Sermon St Mary’s Marlborough, 2nd June 2019
Sunday between Ascension and Pentecost
This year is the third year in which Churches throughout the world are joining in an initiative called ‘Thy Kingdom Come’. It started in 2016 as an invitation from the Archbishops of Canterbury and York to use the eleven days between Ascension Day and Pentecost as a time to renew our commitment to prayer. Since then, the initiative has grown into a worldwide, ecumenical movement with Churches from over 65 different denominations in 114 countries around the world. One can wonder of course if it is a good thing to even have 65 different denominations, but it shows the scale of the movement.
Traditionally, Christians have focussed on the renewal of prayer during the time between Ascension and Pentecost, following the example of the first disciples. As it is written in the first chapter of the book of Acts: [After the Ascension, the disciples] “were constantly devoting themselves to prayer, together with certain women, including Mary the mother of Jesus, as well as his brothers.” Prayer has been at the heart of the Christian Church since the earliest days.
But what do we do when we pray? That also is a question that has preoccupied Christians throughout the ages. Thomas Aquinas, amongst others, wrote about prayer, discussing for example whether we should pray for our enemies, whether prayer should last a long time, what we should ask in prayer, and the different types of prayer. However, here, I’d like to explore briefly the question not so much what we do when we pray, but what we expect when we pray.
The question what we expect is more personal than the question what we do when we pray. Whereas in answering the latter we can hide behind theology, when it comes to our expectations, we inevitably have to say something about ourselves. For each of us, our expectations are shaped by our experiences, by our upbringing and circumstances in life. So in a way, we each need to answer that question for ourselves, and I would encourage you to give it some time over the next week.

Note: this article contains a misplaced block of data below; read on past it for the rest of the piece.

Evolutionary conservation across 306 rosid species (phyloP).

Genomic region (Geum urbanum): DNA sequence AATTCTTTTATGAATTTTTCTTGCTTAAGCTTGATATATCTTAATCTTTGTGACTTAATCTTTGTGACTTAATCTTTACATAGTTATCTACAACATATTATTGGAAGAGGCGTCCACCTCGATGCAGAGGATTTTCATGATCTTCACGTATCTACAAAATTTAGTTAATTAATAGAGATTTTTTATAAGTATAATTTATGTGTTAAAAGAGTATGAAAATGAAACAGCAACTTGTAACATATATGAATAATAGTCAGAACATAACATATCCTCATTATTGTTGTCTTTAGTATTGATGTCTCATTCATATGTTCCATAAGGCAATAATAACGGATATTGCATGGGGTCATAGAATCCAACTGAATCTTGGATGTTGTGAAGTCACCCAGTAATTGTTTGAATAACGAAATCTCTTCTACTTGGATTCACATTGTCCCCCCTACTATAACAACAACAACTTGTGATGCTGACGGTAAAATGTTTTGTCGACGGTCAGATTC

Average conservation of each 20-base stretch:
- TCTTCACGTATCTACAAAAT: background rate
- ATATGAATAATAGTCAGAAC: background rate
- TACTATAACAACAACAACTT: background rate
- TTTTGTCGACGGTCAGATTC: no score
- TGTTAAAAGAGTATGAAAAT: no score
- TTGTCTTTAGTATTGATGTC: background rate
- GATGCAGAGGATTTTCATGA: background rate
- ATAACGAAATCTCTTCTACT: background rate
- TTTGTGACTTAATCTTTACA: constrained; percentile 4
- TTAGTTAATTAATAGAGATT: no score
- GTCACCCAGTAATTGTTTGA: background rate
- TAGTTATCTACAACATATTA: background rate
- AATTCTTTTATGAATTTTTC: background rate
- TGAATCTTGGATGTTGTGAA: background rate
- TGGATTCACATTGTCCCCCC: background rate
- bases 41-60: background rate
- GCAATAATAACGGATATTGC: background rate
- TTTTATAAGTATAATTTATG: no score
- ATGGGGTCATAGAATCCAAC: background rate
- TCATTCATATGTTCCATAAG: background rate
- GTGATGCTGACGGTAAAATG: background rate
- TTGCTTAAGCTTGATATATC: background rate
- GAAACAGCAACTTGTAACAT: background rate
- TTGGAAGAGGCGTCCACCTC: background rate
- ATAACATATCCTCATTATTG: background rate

And thus, I would like to change the question once more. Not asking what we expect when we pray, but wondering what we can expect when we pray. The answer I would like to suggest this morning is that we can expect to be surprised. The way I learnt this lesson I remember vividly. I was working in Berlin, and had not anticipated the long winter months with lots of snow. Used to cycling to work, I usually took my bike to the metro station, and quickly it was in a state of decay.
One morning, my chain broke as I arrived at the metro station, so I knew I would have to walk home in the evening. Being a scientist at heart, I remember saying to myself “I will not pray for it to be fine tonight, because that’s not how prayer works”. Coming back after work, I decided to put my theory to the test and to my surprise, my bike was fine and I was able to cycle home.
The incident has stayed with me, not making me to expect any miracles, teaching me to be open to surprises. I still don’t pray for my bike, but I do hope that my prayer and the prayers of the Church, prayers for peace, for unity and for reconciliation will surprise me one day. What you expect when you pray, I cannot answer. But I can say that we all can expect to be surprised. That expectation is called hope, and hope is what we have through faith in our risen and ascended Lord.